Restoration and Reforestation Jobs: Two Birds, One Stone?

Job creation and security is probably the biggest priority for the American public today. Environmentalists understandably argue that tackling the looming threat of climate change should be the main priority of the federal government.  The public, however, is very anxious about a weak economy and the lack of sustained job growth.  So why can’t we combine these two?

This photograph is from a Tennessee newspaper in the mid-1930’s, applauding the Lebanon State Forest for supporting a huge number of jobs in the surrounding county, especially during a time of need. At the time the forest had employed 307 people, with a payroll of about $3,500 per week, which made the forest “the biggest enterprise in Wilson Country.” The article also reported that the number of people employed by the project exceeded that of any manufacturer in Lebanon by 50%. The picture featured in the article shows the attorney for the Department of Justice paying a landowner $926 for 118 acres of land which was then reforested with cedars. These individual land purchases and the subsequent reforestation resulted in the creation of the Cedars of Lebanon State Forest, which is currently 9,420 acres.

Reforestation was a major job creator during the depression; it could be today as well. You don’t need to buy land to create reforestation jobs – the backlog of reforestation and restoration work needed on our public lands is immense. Tens of thousands of jobs could be created to restore the land and accomplish important conservation goals if we had the same commitment that was found in Tennessee in the 1930’s.

It is not as if this old idea isn’t getting new attention at all.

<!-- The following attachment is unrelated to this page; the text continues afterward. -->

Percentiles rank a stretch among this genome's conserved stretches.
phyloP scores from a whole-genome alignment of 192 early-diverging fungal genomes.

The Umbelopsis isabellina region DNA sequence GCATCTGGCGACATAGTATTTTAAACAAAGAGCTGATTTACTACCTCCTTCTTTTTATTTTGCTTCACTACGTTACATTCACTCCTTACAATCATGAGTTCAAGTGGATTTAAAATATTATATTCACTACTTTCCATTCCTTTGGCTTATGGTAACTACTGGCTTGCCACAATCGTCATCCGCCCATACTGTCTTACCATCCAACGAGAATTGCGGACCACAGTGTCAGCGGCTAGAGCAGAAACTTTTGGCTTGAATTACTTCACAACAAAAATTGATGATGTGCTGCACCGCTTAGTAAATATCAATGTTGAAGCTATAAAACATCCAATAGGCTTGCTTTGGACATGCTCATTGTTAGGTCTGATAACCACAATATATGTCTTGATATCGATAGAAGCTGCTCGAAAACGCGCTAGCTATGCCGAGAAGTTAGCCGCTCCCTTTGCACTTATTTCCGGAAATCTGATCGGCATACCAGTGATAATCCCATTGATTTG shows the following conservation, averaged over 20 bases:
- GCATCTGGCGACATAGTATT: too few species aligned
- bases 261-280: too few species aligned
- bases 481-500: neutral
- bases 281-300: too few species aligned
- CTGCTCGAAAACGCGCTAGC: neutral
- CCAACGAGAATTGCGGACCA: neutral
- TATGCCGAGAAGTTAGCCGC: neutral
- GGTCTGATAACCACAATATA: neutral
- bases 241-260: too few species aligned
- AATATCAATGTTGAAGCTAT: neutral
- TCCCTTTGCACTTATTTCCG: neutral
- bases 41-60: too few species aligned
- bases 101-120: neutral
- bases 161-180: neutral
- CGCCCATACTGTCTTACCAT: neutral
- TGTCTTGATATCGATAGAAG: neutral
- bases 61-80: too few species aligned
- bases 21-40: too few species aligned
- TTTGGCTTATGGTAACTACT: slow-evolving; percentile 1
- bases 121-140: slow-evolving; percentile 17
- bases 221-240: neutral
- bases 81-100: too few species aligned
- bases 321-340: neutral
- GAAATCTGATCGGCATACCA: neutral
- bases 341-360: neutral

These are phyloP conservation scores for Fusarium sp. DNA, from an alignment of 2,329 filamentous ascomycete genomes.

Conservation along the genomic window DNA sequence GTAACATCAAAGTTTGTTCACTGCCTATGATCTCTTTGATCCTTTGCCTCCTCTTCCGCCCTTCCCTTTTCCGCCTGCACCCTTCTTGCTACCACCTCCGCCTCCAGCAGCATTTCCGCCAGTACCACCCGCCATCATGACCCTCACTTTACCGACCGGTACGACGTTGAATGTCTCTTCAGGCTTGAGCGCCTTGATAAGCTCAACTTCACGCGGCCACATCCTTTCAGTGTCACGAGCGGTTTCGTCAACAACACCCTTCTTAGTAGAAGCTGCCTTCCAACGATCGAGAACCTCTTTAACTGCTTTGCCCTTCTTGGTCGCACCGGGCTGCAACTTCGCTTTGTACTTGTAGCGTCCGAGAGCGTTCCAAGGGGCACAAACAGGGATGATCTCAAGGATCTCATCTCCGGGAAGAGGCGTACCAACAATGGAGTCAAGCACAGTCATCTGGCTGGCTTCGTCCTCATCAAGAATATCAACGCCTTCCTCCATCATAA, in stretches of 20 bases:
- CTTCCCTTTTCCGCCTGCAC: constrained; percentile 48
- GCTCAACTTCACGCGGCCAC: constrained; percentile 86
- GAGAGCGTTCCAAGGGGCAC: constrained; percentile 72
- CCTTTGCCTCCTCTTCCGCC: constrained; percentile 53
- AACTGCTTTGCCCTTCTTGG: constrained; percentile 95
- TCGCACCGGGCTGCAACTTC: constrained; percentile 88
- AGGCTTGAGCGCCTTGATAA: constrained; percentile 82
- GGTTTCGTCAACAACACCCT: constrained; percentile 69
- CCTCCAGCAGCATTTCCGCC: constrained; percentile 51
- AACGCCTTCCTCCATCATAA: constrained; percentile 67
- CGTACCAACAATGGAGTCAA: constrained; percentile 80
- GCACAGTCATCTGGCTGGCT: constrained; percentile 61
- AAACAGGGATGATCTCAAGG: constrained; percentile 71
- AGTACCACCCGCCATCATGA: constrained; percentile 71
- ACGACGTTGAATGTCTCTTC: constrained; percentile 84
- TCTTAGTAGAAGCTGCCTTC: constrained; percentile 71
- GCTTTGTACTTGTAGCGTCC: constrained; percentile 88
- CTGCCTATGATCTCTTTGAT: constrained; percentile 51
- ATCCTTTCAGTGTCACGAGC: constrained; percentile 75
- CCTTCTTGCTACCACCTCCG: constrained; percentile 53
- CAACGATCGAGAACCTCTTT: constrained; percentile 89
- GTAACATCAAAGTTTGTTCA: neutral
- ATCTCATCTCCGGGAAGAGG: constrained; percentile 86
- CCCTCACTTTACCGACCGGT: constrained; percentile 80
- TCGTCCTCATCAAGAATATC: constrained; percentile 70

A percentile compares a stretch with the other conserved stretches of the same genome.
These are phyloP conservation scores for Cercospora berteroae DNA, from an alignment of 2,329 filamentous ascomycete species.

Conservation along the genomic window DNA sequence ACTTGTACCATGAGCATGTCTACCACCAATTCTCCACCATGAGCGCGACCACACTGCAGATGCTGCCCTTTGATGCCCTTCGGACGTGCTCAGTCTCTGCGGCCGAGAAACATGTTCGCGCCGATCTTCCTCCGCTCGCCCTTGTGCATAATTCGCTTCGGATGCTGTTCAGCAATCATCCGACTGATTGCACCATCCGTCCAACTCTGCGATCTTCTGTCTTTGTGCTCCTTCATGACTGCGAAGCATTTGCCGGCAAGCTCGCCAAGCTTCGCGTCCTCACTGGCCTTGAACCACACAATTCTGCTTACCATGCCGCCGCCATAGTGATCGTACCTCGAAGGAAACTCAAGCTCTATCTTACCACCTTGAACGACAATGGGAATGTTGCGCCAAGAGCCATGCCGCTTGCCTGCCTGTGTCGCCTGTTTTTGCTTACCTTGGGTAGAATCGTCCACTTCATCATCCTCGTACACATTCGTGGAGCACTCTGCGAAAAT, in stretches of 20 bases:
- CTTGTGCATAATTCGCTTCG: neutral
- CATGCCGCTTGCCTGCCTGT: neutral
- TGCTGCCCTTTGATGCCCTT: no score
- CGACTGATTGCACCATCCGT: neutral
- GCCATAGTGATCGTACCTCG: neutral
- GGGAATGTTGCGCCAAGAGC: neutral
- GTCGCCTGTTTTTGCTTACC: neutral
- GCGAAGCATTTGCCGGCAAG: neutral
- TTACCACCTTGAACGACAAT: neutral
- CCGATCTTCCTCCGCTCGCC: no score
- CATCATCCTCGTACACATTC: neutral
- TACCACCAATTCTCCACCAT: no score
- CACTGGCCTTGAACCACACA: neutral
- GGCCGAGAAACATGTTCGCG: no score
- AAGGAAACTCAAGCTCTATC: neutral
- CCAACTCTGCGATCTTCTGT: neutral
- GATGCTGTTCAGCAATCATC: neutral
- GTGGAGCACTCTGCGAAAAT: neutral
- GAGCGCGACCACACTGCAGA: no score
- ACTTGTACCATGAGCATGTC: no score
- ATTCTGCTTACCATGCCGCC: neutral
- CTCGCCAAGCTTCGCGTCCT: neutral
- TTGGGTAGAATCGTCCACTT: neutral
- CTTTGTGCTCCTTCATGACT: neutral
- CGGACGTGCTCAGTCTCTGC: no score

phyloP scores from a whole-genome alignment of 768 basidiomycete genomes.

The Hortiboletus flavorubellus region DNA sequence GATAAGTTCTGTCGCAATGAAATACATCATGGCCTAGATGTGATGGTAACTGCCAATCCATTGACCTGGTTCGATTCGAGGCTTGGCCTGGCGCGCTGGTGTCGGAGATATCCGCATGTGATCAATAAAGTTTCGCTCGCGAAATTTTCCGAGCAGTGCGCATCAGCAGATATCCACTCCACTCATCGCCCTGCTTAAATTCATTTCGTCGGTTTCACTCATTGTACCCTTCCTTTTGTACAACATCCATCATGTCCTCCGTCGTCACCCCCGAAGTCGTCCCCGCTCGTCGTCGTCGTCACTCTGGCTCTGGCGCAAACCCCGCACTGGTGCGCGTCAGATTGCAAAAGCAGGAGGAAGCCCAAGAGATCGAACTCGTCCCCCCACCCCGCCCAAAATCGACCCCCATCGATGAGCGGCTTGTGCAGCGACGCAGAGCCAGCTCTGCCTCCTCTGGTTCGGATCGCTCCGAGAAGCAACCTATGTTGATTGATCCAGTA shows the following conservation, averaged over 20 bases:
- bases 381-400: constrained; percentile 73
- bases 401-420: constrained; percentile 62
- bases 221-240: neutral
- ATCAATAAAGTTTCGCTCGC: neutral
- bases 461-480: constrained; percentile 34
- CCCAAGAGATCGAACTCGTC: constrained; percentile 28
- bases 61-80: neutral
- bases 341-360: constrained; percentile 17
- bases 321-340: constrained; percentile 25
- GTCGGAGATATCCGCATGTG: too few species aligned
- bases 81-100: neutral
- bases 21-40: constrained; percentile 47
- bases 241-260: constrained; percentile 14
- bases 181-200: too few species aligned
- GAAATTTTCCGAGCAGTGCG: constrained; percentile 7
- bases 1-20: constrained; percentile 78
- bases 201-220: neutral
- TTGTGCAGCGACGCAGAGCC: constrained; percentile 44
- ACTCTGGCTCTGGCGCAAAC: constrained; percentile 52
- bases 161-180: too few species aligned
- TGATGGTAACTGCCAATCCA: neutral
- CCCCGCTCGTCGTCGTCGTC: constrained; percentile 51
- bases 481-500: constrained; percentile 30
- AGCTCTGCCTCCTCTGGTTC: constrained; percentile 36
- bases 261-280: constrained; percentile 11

Since the early 2000’s, China has invested huge sums in reforestation. From the 1950’s to the 1990’s China developed and cleared a huge portion of its forestland to make way for agriculture and industry. As China lost its forestland, severe erosion took its toll on the country in the form of deadly floods along the Yangtze, forest fires, spreading deserts and increasing sandstorms. In 2002, China began a massive effort to reforest its degraded land.  The Chinese government invested $2.4 billion in a 10-year program to reforest 170,000 square miles.

How about in America, in 2011?  When President Obama held a series of public listening sessions last summer on America’s Great Outdoors, many participants recommended building on existing conservation service corps programs and promoted the idea for a 21st- Century Conservation Service Corps (21CSC) to provide job training and to maintain and preserve public lands. The foundation for such an initiative is still solid within our government.  The Department of Interior alone supports youth employment topping 20,000 in 2009, and has projects ready to go to increase that number by more than 50 percent in 2012.  The Forest Service needs the help as well.

Jobs and environmental security go hand in hand -  Our ancestors figured it out.  Why can’t we?